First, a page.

What is it about?

Despite his reputation as a narcissistic Anabaptist prophet, after 1544 David Joris (1501-1556) over time became an influential spiritualist who abandoned his earlier claims of a unique possession of the Holy Spirit (1536-1539) that had convinced him that he was the new messiah. After the failure of that mission in 1539, he moved to spiritualism, which gave priority to inner faith and depreciated external religiosity. By 1540 he was arguing that demons and angels had no existence external to the individual conscience. Over time he did the same with the Holy Spirit. He began to promote the Holy Spirit as active within the mind of all true believers. This mature position on the Spirit was in place in his writings by around 1550, and unlike his earlier narcissistic prophethood, Joris's late theology encouraged creative interpretations and allowed dissenting views. This version of Joris’s theology was not very well-known during his lifetime, as most readers had easy access only to his works from the 1530s and 1540s. These works emphasized the external Spirit’s personal inspiration of Joris. Joris’s more sophisticated pneumatology of the early 1550s was, however, disseminated through correspondence and conversation. In the Dutch Republic, where spiritualism became a powerful undercurrent, this creative approach to the Spirit’s inspiration helped shape discourse on religion and philosophy among nonconformists such as the Mennonites (Doopsgezinden) and Collegiants as well as among the orthodox. These currents fed eventually into the conversations of early Enlightenment philosophers, such as Rene Descartes and Baruch Spinoza.

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Why is it important?

This essay is part of a larger project (Amsterdamnified!) seeking to understand the radical religious roots of the early Enlightenment. The question posed is, how did Europeans move from a deeply religious worldview in which God, angels, demons, and the Holy Spirit were real beings interacting with humans that dominated discourse in the sixteenth and early seventeenth centuries, to the Deism and proto-atheism of the Scientific Revolution and Enlightenment. Some of the elements of this transition are seen in the example of David Joris, who was the most controversial heretic of the sixteenth century, in large measure because he removed demons and angels from the natural world, well before Rene Descartes, Baruch Spinoza, and other Enlightenment thinkers. I am also engaged in exploring how reason (the human mind) and spirit (divine revelation) changed over this period, and in the writings of Joris.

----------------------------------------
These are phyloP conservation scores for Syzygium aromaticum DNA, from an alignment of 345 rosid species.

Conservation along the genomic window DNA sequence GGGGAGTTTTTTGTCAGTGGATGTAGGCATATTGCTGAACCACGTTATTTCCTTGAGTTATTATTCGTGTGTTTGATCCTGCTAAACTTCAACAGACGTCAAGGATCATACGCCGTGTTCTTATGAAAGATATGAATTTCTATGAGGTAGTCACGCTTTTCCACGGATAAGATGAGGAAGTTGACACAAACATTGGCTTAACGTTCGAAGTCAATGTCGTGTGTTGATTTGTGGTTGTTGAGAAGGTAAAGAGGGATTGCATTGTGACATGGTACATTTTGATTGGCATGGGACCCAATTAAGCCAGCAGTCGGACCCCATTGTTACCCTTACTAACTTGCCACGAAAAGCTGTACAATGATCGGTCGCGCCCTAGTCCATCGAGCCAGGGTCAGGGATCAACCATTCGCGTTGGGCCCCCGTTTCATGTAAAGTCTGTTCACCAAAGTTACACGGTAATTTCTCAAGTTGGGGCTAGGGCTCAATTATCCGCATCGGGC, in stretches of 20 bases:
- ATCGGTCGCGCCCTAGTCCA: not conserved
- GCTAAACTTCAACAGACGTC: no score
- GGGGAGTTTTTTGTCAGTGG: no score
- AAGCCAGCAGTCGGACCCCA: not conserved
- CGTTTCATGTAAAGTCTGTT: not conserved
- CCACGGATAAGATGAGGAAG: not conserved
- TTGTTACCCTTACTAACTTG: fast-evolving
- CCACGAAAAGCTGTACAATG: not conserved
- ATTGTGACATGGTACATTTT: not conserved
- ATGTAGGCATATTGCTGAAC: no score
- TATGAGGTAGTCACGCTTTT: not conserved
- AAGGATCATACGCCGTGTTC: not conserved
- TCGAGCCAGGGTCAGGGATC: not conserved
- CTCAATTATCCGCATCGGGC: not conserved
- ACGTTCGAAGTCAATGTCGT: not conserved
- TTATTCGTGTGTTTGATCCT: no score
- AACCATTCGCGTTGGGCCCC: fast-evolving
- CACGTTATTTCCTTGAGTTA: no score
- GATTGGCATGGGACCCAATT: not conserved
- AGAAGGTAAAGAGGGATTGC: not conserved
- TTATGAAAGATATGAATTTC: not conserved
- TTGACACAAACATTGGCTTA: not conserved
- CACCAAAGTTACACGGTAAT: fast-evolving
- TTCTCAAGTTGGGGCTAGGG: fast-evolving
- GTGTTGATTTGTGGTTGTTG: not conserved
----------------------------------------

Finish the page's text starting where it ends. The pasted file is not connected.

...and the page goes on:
This extends work I've published elsewhere on Joris's demonology and other teachings. It falls in line with the studies of other scholars who are showing that spiritualists like Joris (and so many others) could at the same time be rational, that there was no necessary discord between them. As opponents attacked Joris's ideas, I have discovered they helped, unintentionally, to disseminate them.

Gary Waite
University of New Brunswick

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This page is a summary of: Spiritualism and Rationalism in Early Modern Europe, Church History and Religious Culture, July 2021, Brill,
DOI: 10.1163/18712428-bja10024.
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